Even as politics has played a spoilsport, cable providers are going to talk to the minister about the business of CAS, and how non-implementation of the new cable TV system would hurt them financially. The three demands that these MSOs are taking to Mr Prasad are: implement CAS in Mumbai and Kolkata
immediately; do not denotify these two cities (even if CAS is in a limbo); and extend duty sops on set-top boxes beyond September 30, according to sources. It may be recalled that government had earlier granted an extension for duty sop, when CAS was deferred from July 15 to September 1.
While CAS has been rolled out in Chennai, it has been deferred in Delhi till further notice due to approaching elections. In Mumbai and Kolkata, CAS has not been enforced by the respective state governments, though the Centre has not deferred it in the two cities.
Meanwhile, in the absence of a political will to implement CAS in Delhi, MSOs have started the process of making CAS boxes useful, in their own way. In a phased manner, they are digitising the analog channels, so that the reception is of good quality. For accessing these digitised channels, subscribers would require digital set-top boxes, the same ones that one would have acquired for CAS. While MSOs such as Siti Cable and Hathway have already begun digitising channels, others may join in later.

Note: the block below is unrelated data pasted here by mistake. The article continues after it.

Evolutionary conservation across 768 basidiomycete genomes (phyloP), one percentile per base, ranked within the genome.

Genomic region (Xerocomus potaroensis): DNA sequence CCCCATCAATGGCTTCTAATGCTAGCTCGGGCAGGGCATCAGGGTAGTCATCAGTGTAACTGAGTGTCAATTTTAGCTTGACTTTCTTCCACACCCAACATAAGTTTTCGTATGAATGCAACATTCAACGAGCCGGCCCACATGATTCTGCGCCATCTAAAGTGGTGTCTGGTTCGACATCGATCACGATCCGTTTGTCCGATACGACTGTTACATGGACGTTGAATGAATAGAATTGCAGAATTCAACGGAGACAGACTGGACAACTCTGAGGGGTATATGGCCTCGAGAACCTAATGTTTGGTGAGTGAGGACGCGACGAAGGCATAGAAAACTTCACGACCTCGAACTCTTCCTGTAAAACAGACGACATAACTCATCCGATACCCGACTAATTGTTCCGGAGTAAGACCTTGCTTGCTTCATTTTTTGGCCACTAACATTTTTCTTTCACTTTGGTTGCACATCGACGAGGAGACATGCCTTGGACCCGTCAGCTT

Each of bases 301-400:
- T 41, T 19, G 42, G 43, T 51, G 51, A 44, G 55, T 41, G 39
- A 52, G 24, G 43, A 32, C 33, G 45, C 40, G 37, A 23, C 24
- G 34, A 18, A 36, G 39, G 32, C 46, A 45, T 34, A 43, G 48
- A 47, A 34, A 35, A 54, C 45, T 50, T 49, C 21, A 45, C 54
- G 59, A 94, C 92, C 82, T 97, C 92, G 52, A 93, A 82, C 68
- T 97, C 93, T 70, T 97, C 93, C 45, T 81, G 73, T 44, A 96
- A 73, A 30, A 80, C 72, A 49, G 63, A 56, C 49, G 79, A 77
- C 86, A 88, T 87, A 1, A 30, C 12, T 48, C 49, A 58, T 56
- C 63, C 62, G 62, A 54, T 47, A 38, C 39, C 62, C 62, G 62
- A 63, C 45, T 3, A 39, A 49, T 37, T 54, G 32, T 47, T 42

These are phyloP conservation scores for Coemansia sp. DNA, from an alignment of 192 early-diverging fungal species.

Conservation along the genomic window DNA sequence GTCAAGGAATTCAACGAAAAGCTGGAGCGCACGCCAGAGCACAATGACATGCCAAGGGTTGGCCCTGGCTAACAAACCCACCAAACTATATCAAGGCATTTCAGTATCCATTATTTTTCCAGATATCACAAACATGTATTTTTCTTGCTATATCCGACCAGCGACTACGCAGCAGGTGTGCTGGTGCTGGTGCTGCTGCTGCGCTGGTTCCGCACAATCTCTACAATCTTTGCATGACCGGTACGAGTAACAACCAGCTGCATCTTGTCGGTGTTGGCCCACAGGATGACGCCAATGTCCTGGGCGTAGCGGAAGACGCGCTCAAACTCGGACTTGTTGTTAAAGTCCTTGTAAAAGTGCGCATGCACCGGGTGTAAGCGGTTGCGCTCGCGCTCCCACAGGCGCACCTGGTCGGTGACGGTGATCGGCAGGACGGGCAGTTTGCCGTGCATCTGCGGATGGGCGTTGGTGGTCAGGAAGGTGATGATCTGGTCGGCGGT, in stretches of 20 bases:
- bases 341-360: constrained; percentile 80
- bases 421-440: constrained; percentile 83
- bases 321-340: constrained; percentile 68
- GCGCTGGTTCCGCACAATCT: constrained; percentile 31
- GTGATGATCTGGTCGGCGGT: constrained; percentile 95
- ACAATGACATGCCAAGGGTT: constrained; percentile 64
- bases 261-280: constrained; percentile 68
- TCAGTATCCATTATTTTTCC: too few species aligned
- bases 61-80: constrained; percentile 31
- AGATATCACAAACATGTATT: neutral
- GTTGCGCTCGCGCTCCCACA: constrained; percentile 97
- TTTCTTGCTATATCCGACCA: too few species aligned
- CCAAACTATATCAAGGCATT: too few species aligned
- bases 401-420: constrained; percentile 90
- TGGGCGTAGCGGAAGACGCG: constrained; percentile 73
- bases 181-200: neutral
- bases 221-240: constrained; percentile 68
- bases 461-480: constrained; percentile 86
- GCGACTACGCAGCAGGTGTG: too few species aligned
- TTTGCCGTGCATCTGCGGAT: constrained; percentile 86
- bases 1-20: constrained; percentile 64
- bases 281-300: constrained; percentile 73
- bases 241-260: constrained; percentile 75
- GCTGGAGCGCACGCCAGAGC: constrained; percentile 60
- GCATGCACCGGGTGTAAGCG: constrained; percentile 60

The digitisation process is particularly meant for subscribers looking for good reception quality of less popular channels. In the normal course, less popular channels, which are usually pushed beyond the first 50, are of bad reception quality. Digitisation, however, will change that, and offer good quality channels, irrespective of their positioning/popularity.
CAS, which is all about accessing pay channels through set-top boxes and paying only for them, was to be implemented in the four metros on July 15, and then it was deferred to September 1. However, only Chennai, which is not much of a pay TV market, complied with the rescheduled date.